To entice your dog to enter the crate, use a small treat and place it in the crate. Please be patient and never force the pup inside the crate. It may take several tries over the next couple of days to get them to be comfortable with entering the crate. When he does enter the crate, give lots of verbal praise.
3. Food Bowl in Crate
Replace the treats with small bits of dog food in the crate. Then, start to have their food bowl near the crate for feeding time.
Over the next few days, gradually start putting the food bowl in the crate towards the front of the crate. Your pup will start to feel more comfortable during mealtime in the crate. Keep the crate door open during this phase.
The ultimate goal is to have the bowl move towards the back of the crate and having the dog comfortable eating inside the crate. Once they are inside the back of the crate and eating without trying to escape, shut the door of the crate. Stick around and watch him eat to make him feel safe. Let your pup out when he is ready to come out.
Repeat this training over the next several days leaving the door shut on the kennel for a little longer each time while you are nearby. Stay consistent and patient, your dog will catch on quickly.
Finally, start leaving the room while they are in the kennel for a few minutes at a time. Your training is complete when you are able to leave the room for about 30 minutes without your dog getting upset. Set a timer so that you can keep track of time.
Depending on your puppy’s age, keep track of how often they need to go outside to potty.
Remember, 1-month-old puppy = needs to go potty every 1 hour.
Separation Anxiety Advice
It is important to Understand Separation Anxiety in your Dachshund. You want to help your puppy be comfortable when you leave the house.
Separation anxiety training is needed to help your puppy learn that you will be back and he doesn’t need to worry or cause mass destruction in the house while you are away.
Remember, dogs are pack animals, they love to be around the ones they love and don’t really care to be left alone.
Dachshunds who have separation anxiety will act out in the house because of their instinct, not because of behavioral issues. Punishing them for this act may not do any good.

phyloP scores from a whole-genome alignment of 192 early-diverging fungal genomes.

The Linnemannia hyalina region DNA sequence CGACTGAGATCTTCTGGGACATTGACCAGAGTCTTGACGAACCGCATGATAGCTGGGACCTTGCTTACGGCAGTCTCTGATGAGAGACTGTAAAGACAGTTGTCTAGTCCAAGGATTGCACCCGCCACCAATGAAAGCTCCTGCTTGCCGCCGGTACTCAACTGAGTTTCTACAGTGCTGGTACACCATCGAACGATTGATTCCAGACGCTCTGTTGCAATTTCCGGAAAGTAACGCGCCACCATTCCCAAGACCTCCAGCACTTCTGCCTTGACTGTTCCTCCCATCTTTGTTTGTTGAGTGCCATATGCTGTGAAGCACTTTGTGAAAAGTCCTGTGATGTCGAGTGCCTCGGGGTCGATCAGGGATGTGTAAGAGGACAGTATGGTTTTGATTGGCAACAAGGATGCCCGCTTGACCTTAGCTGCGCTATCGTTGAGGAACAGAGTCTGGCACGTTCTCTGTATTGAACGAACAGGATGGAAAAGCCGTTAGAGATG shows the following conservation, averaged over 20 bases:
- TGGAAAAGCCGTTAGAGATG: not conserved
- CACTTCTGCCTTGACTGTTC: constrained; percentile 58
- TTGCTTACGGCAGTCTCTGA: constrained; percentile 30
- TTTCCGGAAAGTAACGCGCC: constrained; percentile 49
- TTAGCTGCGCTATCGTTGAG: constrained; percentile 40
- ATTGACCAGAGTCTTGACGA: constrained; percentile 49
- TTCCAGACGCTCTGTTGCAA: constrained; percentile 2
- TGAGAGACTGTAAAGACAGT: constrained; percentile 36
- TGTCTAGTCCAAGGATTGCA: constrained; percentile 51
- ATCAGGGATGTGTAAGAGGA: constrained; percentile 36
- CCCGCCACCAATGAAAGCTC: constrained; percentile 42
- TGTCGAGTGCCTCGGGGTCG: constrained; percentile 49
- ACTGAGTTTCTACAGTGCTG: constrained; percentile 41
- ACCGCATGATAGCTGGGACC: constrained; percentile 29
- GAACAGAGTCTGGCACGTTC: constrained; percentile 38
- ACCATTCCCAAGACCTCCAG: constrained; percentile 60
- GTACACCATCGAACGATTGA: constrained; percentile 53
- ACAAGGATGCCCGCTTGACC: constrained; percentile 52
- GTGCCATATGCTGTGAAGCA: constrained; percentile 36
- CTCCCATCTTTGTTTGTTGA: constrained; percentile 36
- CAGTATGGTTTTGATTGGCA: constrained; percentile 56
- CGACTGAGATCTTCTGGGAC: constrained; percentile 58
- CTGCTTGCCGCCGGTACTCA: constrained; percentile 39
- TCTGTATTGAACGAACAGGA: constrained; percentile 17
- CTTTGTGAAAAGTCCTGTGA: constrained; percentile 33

When you perform your crate training, this allows the pup to feel safe in his crate and teaches him when you leave the room, you do eventually come back.
Tips for Treating Separation Anxiety:
To avoid triggering a separation anxiety episode, avoid making a big deal or having direct interaction with the dog right before you leave.
Certain noise triggers like getting your keys out and saying “Good-bye” can set them off. If your dachshund gets whiny when you are ready to leave, don’t make it a more emotional situation than it already is. Be strong and don’t give in.
2. Coming Home
When you come home, avoid direct interaction with the dog right when you arrive home at least for 5 minutes. Then, let your dog outside immediately without a lot of excitement.
Again, don’t make a big fuss when letting them out. Make it a normal calm routine when letting him outside.
If your dog has accidents in the kennel or the house when you leave, make sure to take them on a 20-minute walk before you leave. They will usually empty themselves on the walk and last longer in the house without an accident.
Training Tip: If you work full time or are unable to let your dog out during the day, get some help. You can ask your friendly “stay at home mom” or retired neighbor if they want to earn some extra money for letting your dog out. Or, you can search on google for some local dog walkers in your area.
4. Catching them in the Act
If you catch the dog in the act of destroying something in the home, don’t go back inside your house! This will reinforce this behavior and they will believe that all they have to do is to destroy something to get you to come back home.
5. Keeping Occupied
Give your dog some food before you leave. If it is part of your routine to give your dog his breakfast before you leave for work, give it to him right as you are leaving to keep them occupied and not panicking.
6. Calm Environment
Leave a radio or tv on before you leave the house to help your dog listen to familiar sounds while you are gone.
7. Consult a Vet
For more severe cases of separation anxiety, consult your vet for some help. They may recommend some medications that can help keep your dog calm.
8. Natural Antidotes
Use natural methods to calm anxiety. Check out your local pet store for lavender based treats or diffusers that will release a calming lavender scent in the air to help keep your dog feeling safe and calm. Discover some more natural methods for separation anxiety in dogs.
Helpful Potty Training Links For Your Dog:
Learn how to use Basic training commands on your Dachshund. (Click the Command Training Button)
What Potty Training Tips do you use? We would love to hear your ideas below in the comments.
- Schweitzer, Karen. 2010. Our Best Friends the Dachshund. Pittsburg, PA: Eldorado Ink.
- Pinney, Chris. 2010, 2000. Dachshunds: A Complete Pet Owner’s Manual. Hauppauge, NY: Barron’s Educational Series, Inc.